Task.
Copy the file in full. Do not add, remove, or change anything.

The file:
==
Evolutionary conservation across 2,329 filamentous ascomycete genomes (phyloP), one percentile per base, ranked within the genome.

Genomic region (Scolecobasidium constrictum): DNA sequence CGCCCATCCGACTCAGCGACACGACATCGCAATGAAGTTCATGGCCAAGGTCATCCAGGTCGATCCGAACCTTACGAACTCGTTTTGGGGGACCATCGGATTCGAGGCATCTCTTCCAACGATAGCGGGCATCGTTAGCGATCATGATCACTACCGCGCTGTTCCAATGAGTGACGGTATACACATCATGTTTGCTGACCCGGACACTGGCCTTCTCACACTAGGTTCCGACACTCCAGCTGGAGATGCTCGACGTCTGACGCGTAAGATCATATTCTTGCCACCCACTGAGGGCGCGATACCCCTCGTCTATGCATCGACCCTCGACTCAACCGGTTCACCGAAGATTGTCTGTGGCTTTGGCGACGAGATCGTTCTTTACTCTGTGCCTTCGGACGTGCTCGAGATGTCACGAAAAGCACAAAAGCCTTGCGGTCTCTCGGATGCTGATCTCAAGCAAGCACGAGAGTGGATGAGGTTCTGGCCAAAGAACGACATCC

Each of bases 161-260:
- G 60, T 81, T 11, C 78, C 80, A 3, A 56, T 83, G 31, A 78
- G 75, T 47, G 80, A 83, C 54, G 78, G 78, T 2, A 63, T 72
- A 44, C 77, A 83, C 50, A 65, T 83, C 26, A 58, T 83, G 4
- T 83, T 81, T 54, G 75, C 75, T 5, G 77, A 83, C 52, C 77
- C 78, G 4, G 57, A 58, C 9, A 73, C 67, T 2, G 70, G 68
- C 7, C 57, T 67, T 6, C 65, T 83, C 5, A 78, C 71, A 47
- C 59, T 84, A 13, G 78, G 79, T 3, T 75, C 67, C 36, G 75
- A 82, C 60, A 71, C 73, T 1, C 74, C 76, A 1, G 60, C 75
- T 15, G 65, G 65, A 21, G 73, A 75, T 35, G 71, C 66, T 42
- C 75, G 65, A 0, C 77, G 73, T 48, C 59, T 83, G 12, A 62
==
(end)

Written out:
Evolutionary conservation across 2,329 filamentous ascomycete genomes (phyloP), one percentile per base, ranked within the genome.

Genomic region (Scolecobasidium constrictum): DNA sequence CGCCCATCCGACTCAGCGACACGACATCGCAATGAAGTTCATGGCCAAGGTCATCCAGGTCGATCCGAACCTTACGAACTCGTTTTGGGGGACCATCGGATTCGAGGCATCTCTTCCAACGATAGCGGGCATCGTTAGCGATCATGATCACTACCGCGCTGTTCCAATGAGTGACGGTATACACATCATGTTTGCTGACCCGGACACTGGCCTTCTCACACTAGGTTCCGACACTCCAGCTGGAGATGCTCGACGTCTGACGCGTAAGATCATATTCTTGCCACCCACTGAGGGCGCGATACCCCTCGTCTATGCATCGACCCTCGACTCAACCGGTTCACCGAAGATTGTCTGTGGCTTTGGCGACGAGATCGTTCTTTACTCTGTGCCTTCGGACGTGCTCGAGATGTCACGAAAAGCACAAAAGCCTTGCGGTCTCTCGGATGCTGATCTCAAGCAAGCACGAGAGTGGATGAGGTTCTGGCCAAAGAACGACATCC

Each of bases 161-260:
- G 60, T 81, T 11, C 78, C 80, A 3, A 56, T 83, G 31, A 78
- G 75, T 47, G 80, A 83, C 54, G 78, G 78, T 2, A 63, T 72
- A 44, C 77, A 83, C 50, A 65, T 83, C 26, A 58, T 83, G 4
- T 83, T 81, T 54, G 75, C 75, T 5, G 77, A 83, C 52, C 77
- C 78, G 4, G 57, A 58, C 9, A 73, C 67, T 2, G 70, G 68
- C 7, C 57, T 67, T 6, C 65, T 83, C 5, A 78, C 71, A 47
- C 59, T 84, A 13, G 78, G 79, T 3, T 75, C 67, C 36, G 75
- A 82, C 60, A 71, C 73, T 1, C 74, C 76, A 1, G 60, C 75
- T 15, G 65, G 65, A 21, G 73, A 75, T 35, G 71, C 66, T 42
- C 75, G 65, A 0, C 77, G 73, T 48, C 59, T 83, G 12, A 62